The news of last week and possibly this week also, was the ransomware attack that suffered many companies.
The first to give the alarm was the Spanish telephone company Telefonica, but later it has been known that many more companies have been affected. With the passage of time we have learned that this is a phenomenon on a global scale and that the country most affected is Russia.
From what is known so far, the attack uses two very sophisticated techniques, which are out of the reach of ordinary users:
- To gain access to computers uses a security hole, which was known (and surely exploited) by public security agencies, such as the famous NSA. As soon as such a security bug became vox populi, Microsoft released a patch that prevented infection on computers equipped with Windows versions later than Windows 3, NT, 95, 98, 2000 and XP, which have already completed their Life and receive no updates. It is amazing that there are companies and public institutions that have vital data in old systems, without updating and unprotected. In fact, it is possible that a good part of the infections have occurred in computers that do have the update but did not apply it.
Just know the IP address of one of these computers (so simple for high-level cybercriminals as for you to see a car and know its license plate) to enter through this back door. On this occasion, it seems that hackers have also used one more vulnerability, to spread the infection to all computers and network disks that are connected through a Windows network.
- Once the “virus” is inside, a program is installed that searches for text files, spreadsheets, databases, graphics, presentations and documents of all kinds and changes the extension to one that requires one password. For that they ask for the money, to give you the password. It is assumed that once the bitcoins are paid, your computer is going to connect to a server, which will transmit to the hijacker program a password to decrypt the files in order to be able to go back to work
However, all this on the Internet is much more transparent than it seems. To get an idea, it is like hijacking someone and asking his family to send us the money by bank transfer to our account. Do you need a clearer clue to know who the kidnapper is than his bank account? In this case the situation is similar: the kidnappers ask for payment with bitcoins, which are transparent by nature (it is already known that in the first hours they collected approximately $ 6,000) and, secondly, to provide you the password, they have to send it from somewhere that is easily traceable (not for you and me, but for the NSA).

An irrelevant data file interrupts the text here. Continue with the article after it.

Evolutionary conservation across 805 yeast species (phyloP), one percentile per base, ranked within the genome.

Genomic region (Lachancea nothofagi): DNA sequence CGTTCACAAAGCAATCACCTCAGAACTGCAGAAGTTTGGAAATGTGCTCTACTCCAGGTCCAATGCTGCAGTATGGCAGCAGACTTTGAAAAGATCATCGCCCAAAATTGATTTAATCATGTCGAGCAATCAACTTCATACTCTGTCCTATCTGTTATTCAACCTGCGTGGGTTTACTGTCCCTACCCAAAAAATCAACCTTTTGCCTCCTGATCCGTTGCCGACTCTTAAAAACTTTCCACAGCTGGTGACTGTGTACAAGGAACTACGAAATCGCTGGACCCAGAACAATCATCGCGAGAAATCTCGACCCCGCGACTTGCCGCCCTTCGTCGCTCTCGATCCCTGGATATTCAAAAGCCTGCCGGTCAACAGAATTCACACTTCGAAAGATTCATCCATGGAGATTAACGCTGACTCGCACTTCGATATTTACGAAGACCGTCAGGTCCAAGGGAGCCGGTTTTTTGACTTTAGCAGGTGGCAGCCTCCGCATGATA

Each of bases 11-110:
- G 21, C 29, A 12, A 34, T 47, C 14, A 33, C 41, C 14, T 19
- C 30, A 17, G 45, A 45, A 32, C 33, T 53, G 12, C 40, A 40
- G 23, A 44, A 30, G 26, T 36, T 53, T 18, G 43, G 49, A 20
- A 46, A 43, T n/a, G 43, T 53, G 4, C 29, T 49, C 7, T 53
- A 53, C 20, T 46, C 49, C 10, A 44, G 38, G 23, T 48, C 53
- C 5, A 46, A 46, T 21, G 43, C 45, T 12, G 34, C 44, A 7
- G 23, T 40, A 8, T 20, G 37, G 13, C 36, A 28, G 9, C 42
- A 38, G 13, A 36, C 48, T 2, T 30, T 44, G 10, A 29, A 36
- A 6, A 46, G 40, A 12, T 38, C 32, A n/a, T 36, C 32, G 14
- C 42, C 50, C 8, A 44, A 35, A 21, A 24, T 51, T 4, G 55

In fact it is possible that this attack fails because, actually, it seems that it has gone from the hands of its creators, to make them global terrorists (they are blocking even hospitals) and expose themselves to collect the money, would be like placing a bullseye on top.
So why do not these attacks stop?
Because some countries do not want: Russia, China and North Korea (mainly but are some more) refuse to give in their sovereignty to investigate, to persecute and to punish to criminals that, mainly, act in western countries, where the money is . As simple as that.
Anyway, let’s not forget, the Internet is owned by the United States Government and it is who decide who is in and who is out, so presumably there are strategic interests in keeping all those countries inside, before things would get really ugly.